Risk is an ambiguous term. When you read about it in the textbooks, they will provide you with ways of measuring it, such as with beta, volatility, standard deviations, the ^vix - but what exactly is it? I don't think there really is an answer, and a lot of people get caught up in volatility as the predictor of risk. Or rather, is volatility actually the RESULT of risk? But then we measure risk by how volatile the security is?! Remind you of the chicken and the egg scenario?
Further, what you will find in these textbooks (and from all sorts of pundits and analysts) is that there is such thing as a risk free rate. What is this risk free rate! There is no such thing as a risk free investment, period; it just doesn't exist.
Most people want to characterize t-bills as the risk-free rate; however, just off the top of my head, I can think of all kinds of risks you have with t-bills: namely, you have interest rate risk, default risk (yeah yeah, "full faith and credit…" blah blah blah), risk that the currency will be debased and you will actually have a negative return, just to name a few. Does that put a kink in your knowledge of finance?
Personally, I find treasuries (and anything to do with bonds inherently risky); number one, you're taxed on the interest at ordinary rates (that's an immediate 15-35% loss). Second, your ultimate return is controlled by forces you have no control over, namely the Federal Reserve. Now we are getting somewhere.
Investing in stocks allows you to read financial statements of your investees, vote on pertinent matters, and obtain relevant information related to your investment decisions. In contrast, for purposes of bonds, how many times have you been able to listen in on the FOMC Meeting? How many times have you been able to vote on interest rate changes? This gets me to my point:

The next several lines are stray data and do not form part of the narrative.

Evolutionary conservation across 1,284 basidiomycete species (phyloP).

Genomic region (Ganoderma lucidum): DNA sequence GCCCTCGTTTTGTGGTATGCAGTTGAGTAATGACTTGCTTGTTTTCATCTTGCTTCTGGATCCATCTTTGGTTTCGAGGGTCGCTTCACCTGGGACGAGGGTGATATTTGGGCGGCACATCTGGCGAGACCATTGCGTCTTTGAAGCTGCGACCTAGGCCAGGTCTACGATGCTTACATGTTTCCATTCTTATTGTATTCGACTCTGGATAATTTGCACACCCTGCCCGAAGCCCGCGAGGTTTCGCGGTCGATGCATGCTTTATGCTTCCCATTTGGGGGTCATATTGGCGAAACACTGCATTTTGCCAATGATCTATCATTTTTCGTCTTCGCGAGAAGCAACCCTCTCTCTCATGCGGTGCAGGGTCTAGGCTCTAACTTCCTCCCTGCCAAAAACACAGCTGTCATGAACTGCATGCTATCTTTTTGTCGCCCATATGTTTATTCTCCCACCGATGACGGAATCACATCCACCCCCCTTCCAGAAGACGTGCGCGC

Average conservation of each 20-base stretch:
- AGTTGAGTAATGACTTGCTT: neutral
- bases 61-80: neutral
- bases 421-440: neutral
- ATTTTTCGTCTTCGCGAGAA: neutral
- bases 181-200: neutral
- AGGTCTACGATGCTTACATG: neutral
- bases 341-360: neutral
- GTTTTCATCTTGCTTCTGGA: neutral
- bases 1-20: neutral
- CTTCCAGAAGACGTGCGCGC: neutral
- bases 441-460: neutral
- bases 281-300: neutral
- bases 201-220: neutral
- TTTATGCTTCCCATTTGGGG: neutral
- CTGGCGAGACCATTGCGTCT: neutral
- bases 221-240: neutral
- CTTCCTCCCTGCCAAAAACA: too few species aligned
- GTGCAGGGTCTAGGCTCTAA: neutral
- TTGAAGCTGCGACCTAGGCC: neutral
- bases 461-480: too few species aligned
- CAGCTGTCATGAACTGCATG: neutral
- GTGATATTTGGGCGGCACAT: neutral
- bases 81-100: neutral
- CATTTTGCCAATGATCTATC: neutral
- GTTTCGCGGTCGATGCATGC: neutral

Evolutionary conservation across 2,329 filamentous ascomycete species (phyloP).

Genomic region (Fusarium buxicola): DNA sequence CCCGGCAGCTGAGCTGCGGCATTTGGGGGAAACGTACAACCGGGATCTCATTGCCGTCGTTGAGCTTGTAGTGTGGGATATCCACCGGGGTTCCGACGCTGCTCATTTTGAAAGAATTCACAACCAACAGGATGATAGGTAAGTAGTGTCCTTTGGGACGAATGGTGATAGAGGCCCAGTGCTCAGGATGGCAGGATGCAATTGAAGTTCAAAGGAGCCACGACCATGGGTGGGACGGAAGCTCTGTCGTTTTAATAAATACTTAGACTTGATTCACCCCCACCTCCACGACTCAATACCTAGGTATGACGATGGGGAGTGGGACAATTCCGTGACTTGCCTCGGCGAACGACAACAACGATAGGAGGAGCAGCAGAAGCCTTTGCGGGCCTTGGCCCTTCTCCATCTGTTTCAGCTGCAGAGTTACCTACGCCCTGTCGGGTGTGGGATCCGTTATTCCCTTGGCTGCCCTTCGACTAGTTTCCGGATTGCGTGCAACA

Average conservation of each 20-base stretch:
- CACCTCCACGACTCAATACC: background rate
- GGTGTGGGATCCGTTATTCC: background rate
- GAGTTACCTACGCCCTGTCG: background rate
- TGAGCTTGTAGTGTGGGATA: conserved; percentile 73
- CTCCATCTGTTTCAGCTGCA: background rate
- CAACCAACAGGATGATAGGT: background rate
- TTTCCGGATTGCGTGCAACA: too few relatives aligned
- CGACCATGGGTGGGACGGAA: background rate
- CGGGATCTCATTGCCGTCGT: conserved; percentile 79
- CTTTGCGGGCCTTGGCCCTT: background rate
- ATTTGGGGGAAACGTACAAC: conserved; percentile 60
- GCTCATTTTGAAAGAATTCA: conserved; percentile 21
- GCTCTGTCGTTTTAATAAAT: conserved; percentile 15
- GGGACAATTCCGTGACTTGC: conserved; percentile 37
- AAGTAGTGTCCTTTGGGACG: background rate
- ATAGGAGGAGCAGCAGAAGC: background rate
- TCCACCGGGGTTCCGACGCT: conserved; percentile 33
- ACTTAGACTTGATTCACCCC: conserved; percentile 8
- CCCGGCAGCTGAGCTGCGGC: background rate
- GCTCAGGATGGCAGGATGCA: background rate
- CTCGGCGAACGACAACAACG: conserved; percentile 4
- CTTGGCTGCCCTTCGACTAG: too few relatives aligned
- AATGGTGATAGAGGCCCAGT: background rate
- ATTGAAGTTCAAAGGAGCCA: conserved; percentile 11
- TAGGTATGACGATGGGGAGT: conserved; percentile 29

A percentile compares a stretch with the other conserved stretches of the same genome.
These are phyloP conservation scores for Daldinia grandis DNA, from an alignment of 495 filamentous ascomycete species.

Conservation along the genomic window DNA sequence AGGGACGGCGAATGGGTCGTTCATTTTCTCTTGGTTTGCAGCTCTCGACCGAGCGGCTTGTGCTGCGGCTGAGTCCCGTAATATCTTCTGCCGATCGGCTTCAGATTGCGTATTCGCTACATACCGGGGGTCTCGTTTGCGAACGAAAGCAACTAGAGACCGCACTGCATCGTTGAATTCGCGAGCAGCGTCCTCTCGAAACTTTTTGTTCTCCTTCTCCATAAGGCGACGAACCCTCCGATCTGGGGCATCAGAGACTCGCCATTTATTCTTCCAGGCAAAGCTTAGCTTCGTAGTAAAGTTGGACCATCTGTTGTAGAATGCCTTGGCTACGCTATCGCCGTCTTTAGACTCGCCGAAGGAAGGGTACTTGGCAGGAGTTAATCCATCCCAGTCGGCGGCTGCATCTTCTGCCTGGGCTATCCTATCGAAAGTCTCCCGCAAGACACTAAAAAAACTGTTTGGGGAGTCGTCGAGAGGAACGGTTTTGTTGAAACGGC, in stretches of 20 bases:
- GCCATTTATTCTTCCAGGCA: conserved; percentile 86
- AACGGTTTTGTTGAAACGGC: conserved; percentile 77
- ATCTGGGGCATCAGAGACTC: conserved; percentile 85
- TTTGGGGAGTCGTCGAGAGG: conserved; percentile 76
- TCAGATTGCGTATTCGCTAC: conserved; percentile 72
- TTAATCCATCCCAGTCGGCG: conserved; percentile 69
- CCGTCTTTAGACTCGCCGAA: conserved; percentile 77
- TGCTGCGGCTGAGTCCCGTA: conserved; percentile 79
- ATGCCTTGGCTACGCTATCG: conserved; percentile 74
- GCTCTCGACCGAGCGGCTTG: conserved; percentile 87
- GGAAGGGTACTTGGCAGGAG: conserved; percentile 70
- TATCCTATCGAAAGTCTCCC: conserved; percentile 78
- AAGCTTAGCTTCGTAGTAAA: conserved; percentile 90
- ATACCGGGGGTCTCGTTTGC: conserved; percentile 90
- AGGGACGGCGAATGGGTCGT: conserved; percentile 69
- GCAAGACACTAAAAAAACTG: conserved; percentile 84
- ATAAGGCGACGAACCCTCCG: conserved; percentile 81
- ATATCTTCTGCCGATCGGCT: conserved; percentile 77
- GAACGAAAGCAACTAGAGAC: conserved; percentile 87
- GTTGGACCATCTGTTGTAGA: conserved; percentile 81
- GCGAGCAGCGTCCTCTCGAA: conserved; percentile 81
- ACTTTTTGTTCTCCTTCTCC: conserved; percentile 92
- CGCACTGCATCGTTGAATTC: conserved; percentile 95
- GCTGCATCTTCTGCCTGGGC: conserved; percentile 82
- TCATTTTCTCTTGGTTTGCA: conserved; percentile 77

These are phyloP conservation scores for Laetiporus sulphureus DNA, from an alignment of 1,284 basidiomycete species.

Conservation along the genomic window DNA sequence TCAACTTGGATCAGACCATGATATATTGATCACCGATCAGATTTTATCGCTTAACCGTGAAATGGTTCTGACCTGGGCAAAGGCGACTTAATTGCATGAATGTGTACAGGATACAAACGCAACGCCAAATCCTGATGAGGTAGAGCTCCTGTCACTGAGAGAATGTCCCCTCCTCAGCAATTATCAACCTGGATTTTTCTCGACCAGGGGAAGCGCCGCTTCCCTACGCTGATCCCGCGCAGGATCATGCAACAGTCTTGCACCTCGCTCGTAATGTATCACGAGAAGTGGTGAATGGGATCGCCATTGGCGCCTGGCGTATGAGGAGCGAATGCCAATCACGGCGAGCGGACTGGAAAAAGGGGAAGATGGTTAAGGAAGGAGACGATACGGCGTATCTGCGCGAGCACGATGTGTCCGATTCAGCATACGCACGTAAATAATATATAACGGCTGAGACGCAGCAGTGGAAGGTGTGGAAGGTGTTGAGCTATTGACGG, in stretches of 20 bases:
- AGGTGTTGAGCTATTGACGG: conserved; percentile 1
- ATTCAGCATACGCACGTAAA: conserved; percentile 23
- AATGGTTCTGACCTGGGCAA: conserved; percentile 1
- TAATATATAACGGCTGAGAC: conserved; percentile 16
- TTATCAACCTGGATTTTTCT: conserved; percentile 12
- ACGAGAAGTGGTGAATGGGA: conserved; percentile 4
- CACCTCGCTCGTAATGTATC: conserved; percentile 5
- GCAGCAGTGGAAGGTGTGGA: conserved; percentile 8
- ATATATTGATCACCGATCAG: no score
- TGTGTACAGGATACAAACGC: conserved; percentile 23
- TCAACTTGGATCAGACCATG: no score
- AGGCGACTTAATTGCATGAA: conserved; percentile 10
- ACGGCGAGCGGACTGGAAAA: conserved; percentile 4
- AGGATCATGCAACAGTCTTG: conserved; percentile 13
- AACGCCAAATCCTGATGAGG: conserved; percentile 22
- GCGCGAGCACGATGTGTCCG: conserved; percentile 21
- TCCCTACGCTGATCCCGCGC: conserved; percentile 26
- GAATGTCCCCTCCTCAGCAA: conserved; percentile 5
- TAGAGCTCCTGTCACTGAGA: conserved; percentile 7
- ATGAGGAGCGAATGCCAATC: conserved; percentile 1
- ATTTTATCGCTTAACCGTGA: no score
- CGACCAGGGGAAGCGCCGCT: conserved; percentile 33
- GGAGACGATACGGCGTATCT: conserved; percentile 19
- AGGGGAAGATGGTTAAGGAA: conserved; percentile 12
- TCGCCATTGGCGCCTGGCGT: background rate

All investments have two kinds of risks: inherent risks and control risks. Inherent risks relate to those that are going to be there no matter what. Control risks are the risks that you can't control with your own actions. In short, you can control a company; but you can't control the Federal Reserve. Why would anyone invest in bonds? Beats me.
But anyway, what I'm trying to get at here is that risk is not a function of volatility; it's a function of how accurate you think you are and how well you can control your risks. If you are 100% sure your investment is going to return a certain amount (and you can make sure of that), by all means it's a risk-free investment.
And if you are 100% sure that this investment is the best, why the hell would you diversify?! What burns me up more than anything is the notion that you should diversify, and that people actually recommend percentages of asset classes to do so! How retarded is that? It's proven backwards, forwards, and sideways that stocks outperform every other asset class. Why anyone would dilute their return by diversifying is beyond me.
So, in short, there are times when your return is going to outweigh your non-controllable risk; and during those times, you go all in. If the count is 3-0, the bases are loaded, and you're up to bat, you should rare back and hit the ball as hard as you possibly can, because you're likely to get one right down the pipe! But how do you know when the count is 3-0? I suppose we'll save that one for another day.